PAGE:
The CE Delft report and its findings follow two additional studies released in 2019 which were conducted to further understand the impact of EGCS on marine environments. This includes a two-year study conducted by DNV GL, which found washwater samples from 53 cruise ships equipped with EGCS to be below the limits set by major international water quality standards. Another recent study, conducted by the Japanese Ministry of Land, Infrastructure, Transport and Tourism, found the impact of scrubbers on water quality and marine life to be negligible.
Taken together, the association asserts that these studies further support the use of EGCS technology as a viable means for compliance with the IMO’s 2020 sulphur requirements, which went into effect 1 January 2020 and mandate that emissions from maritime vessels do not exceed 0.5% sulphur content, compared to 3.5% previously.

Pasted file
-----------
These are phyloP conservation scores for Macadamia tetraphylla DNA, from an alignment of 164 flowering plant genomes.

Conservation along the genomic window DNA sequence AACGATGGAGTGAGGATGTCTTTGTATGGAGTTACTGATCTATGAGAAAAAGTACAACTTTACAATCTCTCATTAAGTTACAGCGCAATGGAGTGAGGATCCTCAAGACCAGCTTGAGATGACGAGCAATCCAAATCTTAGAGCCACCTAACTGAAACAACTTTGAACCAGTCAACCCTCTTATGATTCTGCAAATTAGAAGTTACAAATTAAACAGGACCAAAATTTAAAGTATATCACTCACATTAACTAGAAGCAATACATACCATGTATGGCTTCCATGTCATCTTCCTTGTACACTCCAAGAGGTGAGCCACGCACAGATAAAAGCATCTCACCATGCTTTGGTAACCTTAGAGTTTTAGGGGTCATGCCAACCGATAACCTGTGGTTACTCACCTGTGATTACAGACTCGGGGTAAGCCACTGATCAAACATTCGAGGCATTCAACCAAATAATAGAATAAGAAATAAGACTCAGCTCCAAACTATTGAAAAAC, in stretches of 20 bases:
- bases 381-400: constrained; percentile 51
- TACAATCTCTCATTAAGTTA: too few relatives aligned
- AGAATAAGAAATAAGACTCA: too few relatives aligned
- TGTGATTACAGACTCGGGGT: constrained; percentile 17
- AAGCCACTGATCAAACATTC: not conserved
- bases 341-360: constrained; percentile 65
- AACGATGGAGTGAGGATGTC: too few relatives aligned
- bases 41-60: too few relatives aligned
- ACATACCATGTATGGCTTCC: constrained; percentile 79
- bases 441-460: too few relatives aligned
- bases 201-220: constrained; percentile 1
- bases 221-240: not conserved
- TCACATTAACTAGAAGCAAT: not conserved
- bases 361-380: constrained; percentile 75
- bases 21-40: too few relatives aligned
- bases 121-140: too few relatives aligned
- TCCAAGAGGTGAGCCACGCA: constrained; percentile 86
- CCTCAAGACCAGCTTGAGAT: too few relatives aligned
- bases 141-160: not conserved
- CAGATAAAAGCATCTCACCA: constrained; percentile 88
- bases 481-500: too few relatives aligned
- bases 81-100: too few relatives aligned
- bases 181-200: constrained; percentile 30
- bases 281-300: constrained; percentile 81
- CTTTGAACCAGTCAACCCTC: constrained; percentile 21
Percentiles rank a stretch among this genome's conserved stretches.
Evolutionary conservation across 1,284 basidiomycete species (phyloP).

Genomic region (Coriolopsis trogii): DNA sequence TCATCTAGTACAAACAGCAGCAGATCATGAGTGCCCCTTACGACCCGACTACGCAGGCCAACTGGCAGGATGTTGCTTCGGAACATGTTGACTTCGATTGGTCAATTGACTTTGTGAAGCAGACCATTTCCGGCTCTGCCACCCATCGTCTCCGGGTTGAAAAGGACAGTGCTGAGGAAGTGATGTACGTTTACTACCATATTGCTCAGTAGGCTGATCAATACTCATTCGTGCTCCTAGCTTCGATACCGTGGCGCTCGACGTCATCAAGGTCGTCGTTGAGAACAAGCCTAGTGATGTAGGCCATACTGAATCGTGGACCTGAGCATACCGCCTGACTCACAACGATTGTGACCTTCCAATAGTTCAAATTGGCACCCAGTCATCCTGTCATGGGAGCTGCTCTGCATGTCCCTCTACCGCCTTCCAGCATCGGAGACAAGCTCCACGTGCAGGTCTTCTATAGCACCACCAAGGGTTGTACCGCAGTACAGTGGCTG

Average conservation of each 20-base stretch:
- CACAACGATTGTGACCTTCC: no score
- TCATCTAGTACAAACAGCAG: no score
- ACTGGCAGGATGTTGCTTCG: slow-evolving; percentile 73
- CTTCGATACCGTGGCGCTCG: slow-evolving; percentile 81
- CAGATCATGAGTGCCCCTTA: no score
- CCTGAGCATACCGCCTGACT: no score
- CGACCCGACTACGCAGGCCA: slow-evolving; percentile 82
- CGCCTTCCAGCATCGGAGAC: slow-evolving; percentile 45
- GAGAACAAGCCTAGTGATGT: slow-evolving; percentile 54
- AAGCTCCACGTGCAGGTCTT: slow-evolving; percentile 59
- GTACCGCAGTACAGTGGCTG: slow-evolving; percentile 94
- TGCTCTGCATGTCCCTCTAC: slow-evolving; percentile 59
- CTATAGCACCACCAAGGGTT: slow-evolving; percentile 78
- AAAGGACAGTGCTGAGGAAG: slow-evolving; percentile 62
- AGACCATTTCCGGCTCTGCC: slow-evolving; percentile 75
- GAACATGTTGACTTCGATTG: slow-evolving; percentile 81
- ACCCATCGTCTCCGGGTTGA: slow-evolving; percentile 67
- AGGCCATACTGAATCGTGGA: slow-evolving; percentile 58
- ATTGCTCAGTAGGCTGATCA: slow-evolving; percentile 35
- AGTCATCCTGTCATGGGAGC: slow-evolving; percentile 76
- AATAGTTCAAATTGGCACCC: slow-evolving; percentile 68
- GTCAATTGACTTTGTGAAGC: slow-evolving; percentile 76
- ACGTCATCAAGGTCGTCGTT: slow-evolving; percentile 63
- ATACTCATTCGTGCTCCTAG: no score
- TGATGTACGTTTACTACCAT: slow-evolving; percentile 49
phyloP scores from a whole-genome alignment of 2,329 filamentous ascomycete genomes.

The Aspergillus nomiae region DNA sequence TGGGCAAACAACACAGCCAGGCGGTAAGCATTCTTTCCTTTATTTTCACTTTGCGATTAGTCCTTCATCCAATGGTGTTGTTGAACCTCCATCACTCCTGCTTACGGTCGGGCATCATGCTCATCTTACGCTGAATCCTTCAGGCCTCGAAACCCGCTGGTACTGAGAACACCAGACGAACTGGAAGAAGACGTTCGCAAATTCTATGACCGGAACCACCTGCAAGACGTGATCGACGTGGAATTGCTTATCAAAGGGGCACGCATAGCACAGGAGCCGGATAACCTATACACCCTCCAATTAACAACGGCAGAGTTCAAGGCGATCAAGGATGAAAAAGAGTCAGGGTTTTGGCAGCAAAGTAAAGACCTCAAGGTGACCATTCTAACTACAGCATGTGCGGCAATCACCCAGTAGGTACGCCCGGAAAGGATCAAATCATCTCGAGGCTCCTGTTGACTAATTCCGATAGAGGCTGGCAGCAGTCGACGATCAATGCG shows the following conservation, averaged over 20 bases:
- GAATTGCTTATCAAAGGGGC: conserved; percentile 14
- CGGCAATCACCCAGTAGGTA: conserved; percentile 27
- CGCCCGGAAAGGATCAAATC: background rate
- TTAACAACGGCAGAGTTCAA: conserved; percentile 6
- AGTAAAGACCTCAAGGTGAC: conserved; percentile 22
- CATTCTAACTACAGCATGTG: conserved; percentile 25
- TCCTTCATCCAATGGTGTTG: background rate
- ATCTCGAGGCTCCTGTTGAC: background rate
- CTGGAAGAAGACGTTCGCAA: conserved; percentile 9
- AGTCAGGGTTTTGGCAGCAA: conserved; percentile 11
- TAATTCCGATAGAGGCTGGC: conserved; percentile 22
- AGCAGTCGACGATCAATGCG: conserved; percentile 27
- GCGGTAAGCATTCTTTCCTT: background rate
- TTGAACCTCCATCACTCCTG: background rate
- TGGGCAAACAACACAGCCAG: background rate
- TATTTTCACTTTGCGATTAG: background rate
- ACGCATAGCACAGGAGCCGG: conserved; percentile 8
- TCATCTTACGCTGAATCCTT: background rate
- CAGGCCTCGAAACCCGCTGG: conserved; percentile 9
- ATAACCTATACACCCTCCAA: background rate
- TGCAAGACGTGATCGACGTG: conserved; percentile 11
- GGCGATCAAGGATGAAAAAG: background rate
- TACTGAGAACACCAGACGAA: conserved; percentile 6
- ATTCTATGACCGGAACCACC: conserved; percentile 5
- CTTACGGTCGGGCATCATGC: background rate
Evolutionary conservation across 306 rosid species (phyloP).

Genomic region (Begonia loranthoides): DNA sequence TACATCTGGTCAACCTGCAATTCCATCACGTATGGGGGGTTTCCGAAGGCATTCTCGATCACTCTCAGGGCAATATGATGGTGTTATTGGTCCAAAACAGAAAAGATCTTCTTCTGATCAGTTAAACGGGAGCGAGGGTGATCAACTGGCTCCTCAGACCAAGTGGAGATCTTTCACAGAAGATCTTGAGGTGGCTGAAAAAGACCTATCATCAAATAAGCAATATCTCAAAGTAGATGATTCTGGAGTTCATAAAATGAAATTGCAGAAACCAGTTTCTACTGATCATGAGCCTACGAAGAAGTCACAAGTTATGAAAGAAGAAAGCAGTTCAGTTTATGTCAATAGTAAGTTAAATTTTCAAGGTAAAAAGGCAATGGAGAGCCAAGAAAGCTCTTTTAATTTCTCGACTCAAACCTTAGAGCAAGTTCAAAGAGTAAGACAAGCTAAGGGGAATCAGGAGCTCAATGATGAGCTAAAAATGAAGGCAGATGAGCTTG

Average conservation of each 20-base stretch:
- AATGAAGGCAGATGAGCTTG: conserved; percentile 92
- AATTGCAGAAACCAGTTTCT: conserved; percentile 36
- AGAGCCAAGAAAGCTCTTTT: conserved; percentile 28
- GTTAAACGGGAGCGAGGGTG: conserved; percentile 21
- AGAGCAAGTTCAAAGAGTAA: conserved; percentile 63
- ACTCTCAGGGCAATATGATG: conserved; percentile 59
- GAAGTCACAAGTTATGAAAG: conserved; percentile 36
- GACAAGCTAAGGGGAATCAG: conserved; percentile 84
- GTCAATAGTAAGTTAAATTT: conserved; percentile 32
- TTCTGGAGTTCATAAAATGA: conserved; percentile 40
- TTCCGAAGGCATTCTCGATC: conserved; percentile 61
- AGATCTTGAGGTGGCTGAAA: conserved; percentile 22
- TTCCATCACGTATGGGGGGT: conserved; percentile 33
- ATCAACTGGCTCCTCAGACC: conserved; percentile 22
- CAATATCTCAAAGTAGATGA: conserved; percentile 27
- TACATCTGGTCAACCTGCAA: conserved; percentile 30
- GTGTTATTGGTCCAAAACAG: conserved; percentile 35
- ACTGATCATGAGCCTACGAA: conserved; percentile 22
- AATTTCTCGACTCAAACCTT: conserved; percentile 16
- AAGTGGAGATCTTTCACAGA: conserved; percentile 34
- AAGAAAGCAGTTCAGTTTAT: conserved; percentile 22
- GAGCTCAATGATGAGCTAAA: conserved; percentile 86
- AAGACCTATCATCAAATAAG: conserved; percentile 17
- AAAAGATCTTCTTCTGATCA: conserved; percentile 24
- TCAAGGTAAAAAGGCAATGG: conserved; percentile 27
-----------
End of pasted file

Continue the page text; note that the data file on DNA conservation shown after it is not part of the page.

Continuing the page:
Additional means of compliance with IMO’s 2020 regulations include the use of LNG fuel, which has virtually zero sulphur emissions, and use of compliant fuel such as Marine Gas Oil. The CLIA ocean-going cruise fleet includes two ships that are currently using LNG for primary propulsion, with another 25 under construction or on order.